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Civil Contractors (Aust) Pty Ltd v Galaxy Developments Pty Ltd & Ors; Jones v Galaxy Developments Pty Ltd & Ors

Unreported Citation: [2021] QCA 10

In this interesting appeal, the Court was asked to assess the effect of a construction adjudicator’s decision which was delivered out of time. There were three key aspects of the decision. First, whether or not the decision was void. Secondly, whether or not the adjudicator could further extend time where an extension of time had already been granted by the parties. Thirdly, whether or not the adjudicator was entitled to his fees after making a decision out of time. Ultimately, the Court found the decision was void and the adjudicator was not entitled to his fees.

Fraser and McMurdo JJA and Jackson J

2 February 2021

The appellant, CCA, was engaged by Galaxy to perform civil works associated with the building of a road in Coomera. [7]. After a dispute relating to a claim for a progress payment by CCA, it filed an adjudication application on 13 August 2019. [8]–[9]. The adjudicator requested three extensions of time, which were agreed to by the parties. [10]. Ultimately, the adjudication decision was due on 24 October 2019. [10]. However, the adjudicator’s decision was not provided to the parties until 29 October 2019. [12]. In the decision, the adjudicator held that CCA should recover $1.4 million from Galaxy. [2].

Galaxy sought review of the adjudicator’s decision before Dalton J. [2]. Her Honour found that the adjudication decision was void as it was made outside the statutory time limit, and that the adjudicator was not entitled to his fees for the adjudication decision. [2]–[3]. Both CCA and the adjudicator appealed. [2]–[3].

On appeal, there were three notable issues:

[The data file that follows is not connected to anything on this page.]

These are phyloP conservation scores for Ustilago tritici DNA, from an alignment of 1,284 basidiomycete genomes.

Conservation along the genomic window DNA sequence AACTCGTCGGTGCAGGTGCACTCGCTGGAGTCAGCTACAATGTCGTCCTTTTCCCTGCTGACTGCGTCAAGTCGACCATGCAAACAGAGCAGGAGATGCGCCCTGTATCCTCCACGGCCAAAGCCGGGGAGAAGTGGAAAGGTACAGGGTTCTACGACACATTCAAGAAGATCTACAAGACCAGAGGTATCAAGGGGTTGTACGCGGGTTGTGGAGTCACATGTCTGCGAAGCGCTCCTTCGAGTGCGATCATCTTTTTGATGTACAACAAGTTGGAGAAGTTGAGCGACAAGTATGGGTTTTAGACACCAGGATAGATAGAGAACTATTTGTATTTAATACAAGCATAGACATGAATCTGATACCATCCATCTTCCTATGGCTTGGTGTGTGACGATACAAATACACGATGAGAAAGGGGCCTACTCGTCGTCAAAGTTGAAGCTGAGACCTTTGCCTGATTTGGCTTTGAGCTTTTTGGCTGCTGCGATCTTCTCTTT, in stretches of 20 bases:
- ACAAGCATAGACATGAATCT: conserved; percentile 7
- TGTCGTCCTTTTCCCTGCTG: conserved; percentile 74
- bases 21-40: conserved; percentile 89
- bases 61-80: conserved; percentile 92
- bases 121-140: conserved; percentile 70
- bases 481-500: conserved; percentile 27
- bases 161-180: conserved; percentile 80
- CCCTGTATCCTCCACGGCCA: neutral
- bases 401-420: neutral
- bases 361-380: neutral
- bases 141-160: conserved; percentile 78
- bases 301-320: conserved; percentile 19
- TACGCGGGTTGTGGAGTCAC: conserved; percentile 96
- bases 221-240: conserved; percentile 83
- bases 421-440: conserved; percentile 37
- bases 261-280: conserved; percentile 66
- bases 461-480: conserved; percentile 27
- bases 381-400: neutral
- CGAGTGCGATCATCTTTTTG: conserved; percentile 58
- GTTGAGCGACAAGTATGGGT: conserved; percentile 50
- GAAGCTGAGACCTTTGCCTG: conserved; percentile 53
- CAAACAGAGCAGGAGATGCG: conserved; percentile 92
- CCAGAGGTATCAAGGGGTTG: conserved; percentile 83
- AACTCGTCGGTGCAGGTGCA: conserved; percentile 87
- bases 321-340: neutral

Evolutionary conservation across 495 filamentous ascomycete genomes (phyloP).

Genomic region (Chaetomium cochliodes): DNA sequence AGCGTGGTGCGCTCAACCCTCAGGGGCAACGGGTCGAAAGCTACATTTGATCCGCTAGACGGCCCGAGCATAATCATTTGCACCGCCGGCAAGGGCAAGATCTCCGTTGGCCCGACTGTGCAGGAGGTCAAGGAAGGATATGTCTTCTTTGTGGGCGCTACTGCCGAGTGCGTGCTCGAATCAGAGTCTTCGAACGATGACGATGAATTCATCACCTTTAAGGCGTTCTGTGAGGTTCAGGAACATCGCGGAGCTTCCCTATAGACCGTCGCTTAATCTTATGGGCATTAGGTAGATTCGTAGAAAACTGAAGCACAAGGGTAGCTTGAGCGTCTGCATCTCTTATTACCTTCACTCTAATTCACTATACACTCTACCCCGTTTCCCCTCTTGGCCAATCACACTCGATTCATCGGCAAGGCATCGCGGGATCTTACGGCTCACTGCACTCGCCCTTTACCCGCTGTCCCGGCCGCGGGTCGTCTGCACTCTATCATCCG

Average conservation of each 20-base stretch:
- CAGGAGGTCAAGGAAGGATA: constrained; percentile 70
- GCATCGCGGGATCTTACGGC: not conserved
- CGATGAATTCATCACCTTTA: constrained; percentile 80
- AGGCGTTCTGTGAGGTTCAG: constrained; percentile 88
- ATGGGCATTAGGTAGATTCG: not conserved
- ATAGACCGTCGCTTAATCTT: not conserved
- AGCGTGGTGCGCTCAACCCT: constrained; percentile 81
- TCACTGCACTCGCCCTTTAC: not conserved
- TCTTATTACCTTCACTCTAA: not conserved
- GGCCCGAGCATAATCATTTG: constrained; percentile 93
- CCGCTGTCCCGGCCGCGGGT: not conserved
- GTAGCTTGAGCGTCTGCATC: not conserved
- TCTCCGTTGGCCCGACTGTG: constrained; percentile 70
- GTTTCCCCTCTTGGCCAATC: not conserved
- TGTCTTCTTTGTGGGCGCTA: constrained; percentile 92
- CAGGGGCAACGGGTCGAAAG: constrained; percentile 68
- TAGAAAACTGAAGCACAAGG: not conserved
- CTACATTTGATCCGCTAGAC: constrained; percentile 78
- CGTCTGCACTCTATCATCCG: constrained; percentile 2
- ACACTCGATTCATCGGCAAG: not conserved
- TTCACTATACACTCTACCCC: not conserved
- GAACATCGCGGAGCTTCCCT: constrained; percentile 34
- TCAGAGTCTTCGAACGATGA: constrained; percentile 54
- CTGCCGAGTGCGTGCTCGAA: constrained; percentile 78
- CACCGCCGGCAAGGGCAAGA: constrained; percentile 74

1. Whether an adjudication decision made outside the statutory time limits is void;
  2. Whether s 86(2)(b) Building Industry Fairness (Security of Payment) Act 2017 could be used to extend time where the parties had invoked s 86(2)(a) to already agree an extension; and
  3. Whether the adjudicator was entitled to his fees for the decision.

Effect of exceeding the time limit

On appeal, McMurdo JA, with whom Fraser JA agreed, first dealt with the question of whether or not the adjudicator’s decision was void as it was made outside the relevant time limits. [1], [6]. In his Honour’s view, ss 85, 86 and 94 of the Building Industry Fairness (Security of Payment) Act 2017 (“the Act”) “provide a coherent scheme by which time limits, on an adjudicator’s power to decide an application, are defined”. [28].

In this scheme, s 85(1) provides that an adjudicator must make a decision within a certain number of days of after the response date. [29]. This requirement is “expressly subject to s 86”. [30]. Section 86(2)(a) provides the application may be decided within a longer period where the parties have agreed that the adjudicator should have additional time to decide the application. [30]. Alternatively, under s 86(2)(b), the adjudicator may have an extension of time of five business days if the application “relates to a complex payment claim and, in the opinion of the adjudicator, the parties have failed to reach an agreement” to extend time. [31]. His Honour considered that, outside these two circumstances, the adjudicator may not decide an adjudication application beyond the prescribed time. [32].

Finally, a claimant may make a new application under s 94(2) where the adjudicator “does not decide the application within the period required under section 85”. [23]. In McMurdo JA’s view, this must be read as the time period required under s 85 subject to any extension under s 86. [33]. Further, any action taken under s 94(2) “does not displace the power of the original adjudicator”; rather, it takes effect when the original adjudicator’s power is spent. [36].